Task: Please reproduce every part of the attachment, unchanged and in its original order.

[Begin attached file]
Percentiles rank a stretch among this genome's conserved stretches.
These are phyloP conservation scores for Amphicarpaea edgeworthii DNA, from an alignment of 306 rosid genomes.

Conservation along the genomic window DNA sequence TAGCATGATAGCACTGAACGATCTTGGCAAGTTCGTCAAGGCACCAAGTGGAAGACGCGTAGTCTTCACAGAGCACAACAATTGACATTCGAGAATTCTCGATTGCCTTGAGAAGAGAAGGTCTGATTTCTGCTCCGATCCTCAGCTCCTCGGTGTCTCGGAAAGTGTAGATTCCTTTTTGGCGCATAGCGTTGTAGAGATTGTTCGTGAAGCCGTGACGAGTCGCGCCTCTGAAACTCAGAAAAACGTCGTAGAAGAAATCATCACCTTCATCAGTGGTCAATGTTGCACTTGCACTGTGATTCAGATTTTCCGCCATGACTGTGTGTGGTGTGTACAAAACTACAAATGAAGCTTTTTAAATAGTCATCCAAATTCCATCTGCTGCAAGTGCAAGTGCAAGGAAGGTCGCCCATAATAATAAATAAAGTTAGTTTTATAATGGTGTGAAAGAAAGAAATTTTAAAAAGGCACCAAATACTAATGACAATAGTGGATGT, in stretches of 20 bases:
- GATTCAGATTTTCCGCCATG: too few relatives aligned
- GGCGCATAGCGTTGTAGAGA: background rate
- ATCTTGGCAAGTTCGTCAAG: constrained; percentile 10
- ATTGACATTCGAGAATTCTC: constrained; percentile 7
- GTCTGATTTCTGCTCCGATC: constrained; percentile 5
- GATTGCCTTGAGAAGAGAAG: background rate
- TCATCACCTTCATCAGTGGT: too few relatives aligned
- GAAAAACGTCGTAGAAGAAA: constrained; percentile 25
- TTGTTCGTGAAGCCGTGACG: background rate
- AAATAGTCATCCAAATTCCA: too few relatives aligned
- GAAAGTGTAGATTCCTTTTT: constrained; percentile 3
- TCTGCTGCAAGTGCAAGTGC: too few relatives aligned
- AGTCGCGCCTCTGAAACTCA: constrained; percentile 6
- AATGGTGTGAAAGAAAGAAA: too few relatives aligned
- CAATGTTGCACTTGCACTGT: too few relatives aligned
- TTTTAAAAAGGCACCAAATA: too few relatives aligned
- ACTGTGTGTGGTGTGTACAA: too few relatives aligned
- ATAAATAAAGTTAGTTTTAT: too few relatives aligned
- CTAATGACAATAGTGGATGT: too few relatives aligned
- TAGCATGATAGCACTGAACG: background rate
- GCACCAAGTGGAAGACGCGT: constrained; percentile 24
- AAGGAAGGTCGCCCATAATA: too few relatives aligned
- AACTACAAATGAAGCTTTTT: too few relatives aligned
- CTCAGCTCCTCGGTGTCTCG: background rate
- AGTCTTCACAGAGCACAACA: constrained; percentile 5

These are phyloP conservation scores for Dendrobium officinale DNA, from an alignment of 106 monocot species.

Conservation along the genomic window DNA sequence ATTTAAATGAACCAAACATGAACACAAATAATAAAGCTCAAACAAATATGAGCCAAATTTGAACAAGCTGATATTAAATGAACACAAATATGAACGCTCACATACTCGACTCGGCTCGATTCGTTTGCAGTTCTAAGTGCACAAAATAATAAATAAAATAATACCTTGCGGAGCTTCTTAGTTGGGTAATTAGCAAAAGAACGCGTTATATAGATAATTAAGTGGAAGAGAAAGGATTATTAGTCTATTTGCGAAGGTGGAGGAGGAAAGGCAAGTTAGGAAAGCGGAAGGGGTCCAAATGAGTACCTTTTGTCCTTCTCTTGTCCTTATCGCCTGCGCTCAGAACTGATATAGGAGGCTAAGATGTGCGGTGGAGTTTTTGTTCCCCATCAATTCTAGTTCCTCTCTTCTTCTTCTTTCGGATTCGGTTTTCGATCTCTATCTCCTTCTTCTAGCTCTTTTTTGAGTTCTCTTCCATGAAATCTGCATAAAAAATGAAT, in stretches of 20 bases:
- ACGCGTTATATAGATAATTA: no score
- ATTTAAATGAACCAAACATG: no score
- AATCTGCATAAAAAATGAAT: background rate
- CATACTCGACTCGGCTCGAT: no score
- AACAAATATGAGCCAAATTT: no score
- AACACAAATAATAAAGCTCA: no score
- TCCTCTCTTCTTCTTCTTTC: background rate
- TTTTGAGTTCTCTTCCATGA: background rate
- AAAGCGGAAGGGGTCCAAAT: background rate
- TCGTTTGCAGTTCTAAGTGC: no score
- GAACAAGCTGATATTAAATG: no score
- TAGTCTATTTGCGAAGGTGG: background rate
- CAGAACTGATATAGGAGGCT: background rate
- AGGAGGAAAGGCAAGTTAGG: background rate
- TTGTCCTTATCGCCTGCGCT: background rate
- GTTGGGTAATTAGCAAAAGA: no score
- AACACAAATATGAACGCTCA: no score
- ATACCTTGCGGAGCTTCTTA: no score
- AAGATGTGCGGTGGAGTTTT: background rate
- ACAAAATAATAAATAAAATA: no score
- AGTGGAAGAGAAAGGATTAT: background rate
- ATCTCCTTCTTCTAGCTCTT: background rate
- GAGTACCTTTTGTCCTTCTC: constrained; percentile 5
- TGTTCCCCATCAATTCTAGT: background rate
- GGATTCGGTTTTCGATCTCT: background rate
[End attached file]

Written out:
Percentiles rank a stretch among this genome's conserved stretches.
These are phyloP conservation scores for Amphicarpaea edgeworthii DNA, from an alignment of 306 rosid genomes.

Conservation along the genomic window DNA sequence TAGCATGATAGCACTGAACGATCTTGGCAAGTTCGTCAAGGCACCAAGTGGAAGACGCGTAGTCTTCACAGAGCACAACAATTGACATTCGAGAATTCTCGATTGCCTTGAGAAGAGAAGGTCTGATTTCTGCTCCGATCCTCAGCTCCTCGGTGTCTCGGAAAGTGTAGATTCCTTTTTGGCGCATAGCGTTGTAGAGATTGTTCGTGAAGCCGTGACGAGTCGCGCCTCTGAAACTCAGAAAAACGTCGTAGAAGAAATCATCACCTTCATCAGTGGTCAATGTTGCACTTGCACTGTGATTCAGATTTTCCGCCATGACTGTGTGTGGTGTGTACAAAACTACAAATGAAGCTTTTTAAATAGTCATCCAAATTCCATCTGCTGCAAGTGCAAGTGCAAGGAAGGTCGCCCATAATAATAAATAAAGTTAGTTTTATAATGGTGTGAAAGAAAGAAATTTTAAAAAGGCACCAAATACTAATGACAATAGTGGATGT, in stretches of 20 bases:
- GATTCAGATTTTCCGCCATG: too few relatives aligned
- GGCGCATAGCGTTGTAGAGA: background rate
- ATCTTGGCAAGTTCGTCAAG: constrained; percentile 10
- ATTGACATTCGAGAATTCTC: constrained; percentile 7
- GTCTGATTTCTGCTCCGATC: constrained; percentile 5
- GATTGCCTTGAGAAGAGAAG: background rate
- TCATCACCTTCATCAGTGGT: too few relatives aligned
- GAAAAACGTCGTAGAAGAAA: constrained; percentile 25
- TTGTTCGTGAAGCCGTGACG: background rate
- AAATAGTCATCCAAATTCCA: too few relatives aligned
- GAAAGTGTAGATTCCTTTTT: constrained; percentile 3
- TCTGCTGCAAGTGCAAGTGC: too few relatives aligned
- AGTCGCGCCTCTGAAACTCA: constrained; percentile 6
- AATGGTGTGAAAGAAAGAAA: too few relatives aligned
- CAATGTTGCACTTGCACTGT: too few relatives aligned
- TTTTAAAAAGGCACCAAATA: too few relatives aligned
- ACTGTGTGTGGTGTGTACAA: too few relatives aligned
- ATAAATAAAGTTAGTTTTAT: too few relatives aligned
- CTAATGACAATAGTGGATGT: too few relatives aligned
- TAGCATGATAGCACTGAACG: background rate
- GCACCAAGTGGAAGACGCGT: constrained; percentile 24
- AAGGAAGGTCGCCCATAATA: too few relatives aligned
- AACTACAAATGAAGCTTTTT: too few relatives aligned
- CTCAGCTCCTCGGTGTCTCG: background rate
- AGTCTTCACAGAGCACAACA: constrained; percentile 5

These are phyloP conservation scores for Dendrobium officinale DNA, from an alignment of 106 monocot species.

Conservation along the genomic window DNA sequence ATTTAAATGAACCAAACATGAACACAAATAATAAAGCTCAAACAAATATGAGCCAAATTTGAACAAGCTGATATTAAATGAACACAAATATGAACGCTCACATACTCGACTCGGCTCGATTCGTTTGCAGTTCTAAGTGCACAAAATAATAAATAAAATAATACCTTGCGGAGCTTCTTAGTTGGGTAATTAGCAAAAGAACGCGTTATATAGATAATTAAGTGGAAGAGAAAGGATTATTAGTCTATTTGCGAAGGTGGAGGAGGAAAGGCAAGTTAGGAAAGCGGAAGGGGTCCAAATGAGTACCTTTTGTCCTTCTCTTGTCCTTATCGCCTGCGCTCAGAACTGATATAGGAGGCTAAGATGTGCGGTGGAGTTTTTGTTCCCCATCAATTCTAGTTCCTCTCTTCTTCTTCTTTCGGATTCGGTTTTCGATCTCTATCTCCTTCTTCTAGCTCTTTTTTGAGTTCTCTTCCATGAAATCTGCATAAAAAATGAAT, in stretches of 20 bases:
- ACGCGTTATATAGATAATTA: no score
- ATTTAAATGAACCAAACATG: no score
- AATCTGCATAAAAAATGAAT: background rate
- CATACTCGACTCGGCTCGAT: no score
- AACAAATATGAGCCAAATTT: no score
- AACACAAATAATAAAGCTCA: no score
- TCCTCTCTTCTTCTTCTTTC: background rate
- TTTTGAGTTCTCTTCCATGA: background rate
- AAAGCGGAAGGGGTCCAAAT: background rate
- TCGTTTGCAGTTCTAAGTGC: no score
- GAACAAGCTGATATTAAATG: no score
- TAGTCTATTTGCGAAGGTGG: background rate
- CAGAACTGATATAGGAGGCT: background rate
- AGGAGGAAAGGCAAGTTAGG: background rate
- TTGTCCTTATCGCCTGCGCT: background rate
- GTTGGGTAATTAGCAAAAGA: no score
- AACACAAATATGAACGCTCA: no score
- ATACCTTGCGGAGCTTCTTA: no score
- AAGATGTGCGGTGGAGTTTT: background rate
- ACAAAATAATAAATAAAATA: no score
- AGTGGAAGAGAAAGGATTAT: background rate
- ATCTCCTTCTTCTAGCTCTT: background rate
- GAGTACCTTTTGTCCTTCTC: constrained; percentile 5
- TGTTCCCCATCAATTCTAGT: background rate
- GGATTCGGTTTTCGATCTCT: background rate